Cemetery Stone

A jungle of empty white lines.
As my feet cling to the grey concrete, I find my eyes gazing
Towards the poppy field, the flowering lamppost, the sea of ashes.
Endless spray carnations, fixed to a point in time,
A place where each timeline ceased forevermore.
Shifting nervously, my feet find the path to the petal;
It’s is flowering with fresh grieving.
Wives and husbands,
Mothers and fathers,
Sisters and brothers,
Daughters and sons.
Eventually my steps lighten to find
The vast green expanse,
No bigger than his hospital room.
Crouching feels appropriate,
Speaking doesn’t.
No urge have I ever had to speak
Beyond the soil and stone in front of me,
Nor have I ever envisaged an omniscient presence
That can be reached like a takeaway deity.
Bearded ressurectionists or biblical optimists
Bare no sway in this way.
Sitting here feels like resolution,
For myself, for my father, for my mother, and my brother.

The bonnie Scotsman (at rest)

This is a difficult piece to post. I love him, and he will hear this.

On a day of toil, remember a bonnie soul, clutching to life, straining to survive, but now at peace, restful in his sleep.

The bonnie Scotsman wanders across his lands with the wind in his hair and haggis in his heart. Shame our Scotsman lacks the follicles to stand in a fresh wind and sweep the flowing locks from his eyes, except for that one time the cousins and I brylcreemed a mo hawk on that random strip that protruded from the egg shell.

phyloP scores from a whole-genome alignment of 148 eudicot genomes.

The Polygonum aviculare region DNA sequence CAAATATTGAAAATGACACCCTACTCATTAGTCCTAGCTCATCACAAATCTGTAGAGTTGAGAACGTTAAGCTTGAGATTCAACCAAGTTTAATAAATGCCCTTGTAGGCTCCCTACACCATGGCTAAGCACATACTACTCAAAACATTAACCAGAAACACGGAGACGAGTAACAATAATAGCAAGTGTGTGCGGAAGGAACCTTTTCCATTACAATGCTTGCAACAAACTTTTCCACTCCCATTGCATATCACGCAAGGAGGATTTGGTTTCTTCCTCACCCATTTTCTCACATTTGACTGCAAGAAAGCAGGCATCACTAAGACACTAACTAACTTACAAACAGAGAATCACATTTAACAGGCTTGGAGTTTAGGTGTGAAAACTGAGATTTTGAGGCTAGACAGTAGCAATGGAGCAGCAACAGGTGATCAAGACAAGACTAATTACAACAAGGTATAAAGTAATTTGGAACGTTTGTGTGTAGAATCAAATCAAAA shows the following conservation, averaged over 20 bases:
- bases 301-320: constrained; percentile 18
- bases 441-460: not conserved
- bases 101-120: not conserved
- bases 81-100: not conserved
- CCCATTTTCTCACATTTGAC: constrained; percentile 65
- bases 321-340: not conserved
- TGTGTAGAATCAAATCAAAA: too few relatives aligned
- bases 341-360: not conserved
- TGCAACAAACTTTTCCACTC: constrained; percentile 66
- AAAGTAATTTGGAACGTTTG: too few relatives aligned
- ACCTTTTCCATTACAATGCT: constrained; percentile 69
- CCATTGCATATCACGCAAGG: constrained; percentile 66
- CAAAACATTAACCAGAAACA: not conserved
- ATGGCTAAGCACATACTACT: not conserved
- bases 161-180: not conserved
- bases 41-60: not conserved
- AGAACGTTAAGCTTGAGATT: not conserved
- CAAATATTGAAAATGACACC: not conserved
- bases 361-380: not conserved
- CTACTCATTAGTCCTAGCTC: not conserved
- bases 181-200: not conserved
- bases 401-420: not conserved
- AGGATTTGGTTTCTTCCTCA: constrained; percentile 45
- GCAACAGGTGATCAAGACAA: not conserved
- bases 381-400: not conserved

The bonnie Scotsman bowls the greatest players off the green, luscious grass of the county parks, even though he never had the pleasure of pitting his skill against the Kerr duo. Even in the practise arena we went soft on him, honestly. I am sure he was inspired by the kitty; the chance for petty cash to buy the Scottish amenities: the shortbreads, the kilts and such.

The bonnie Scotsman is strong, in every thing; in every aspect, every minuscule detail and every fibre of his being. The wall was built to separate and divide, but this Scotsman scaled its broken rocks and wandered triumphantly to these, our shores, the land he calls home, with us, his loved ones.

The bonnie Scotsman is now a shell, a broken image of his former self. His aesthetic lies though. Underneath his fragile bones is a heart of fire and courage to fight. His days now stolen by torturous cells, but presently straining to taste another one, continuing to fight and scrap, for his precious life continues, with us, his loved ones.

The bonnie Scotsman is at peace, resting in the hearts of everyone who was lucky enough to have known him. Sleep well sir.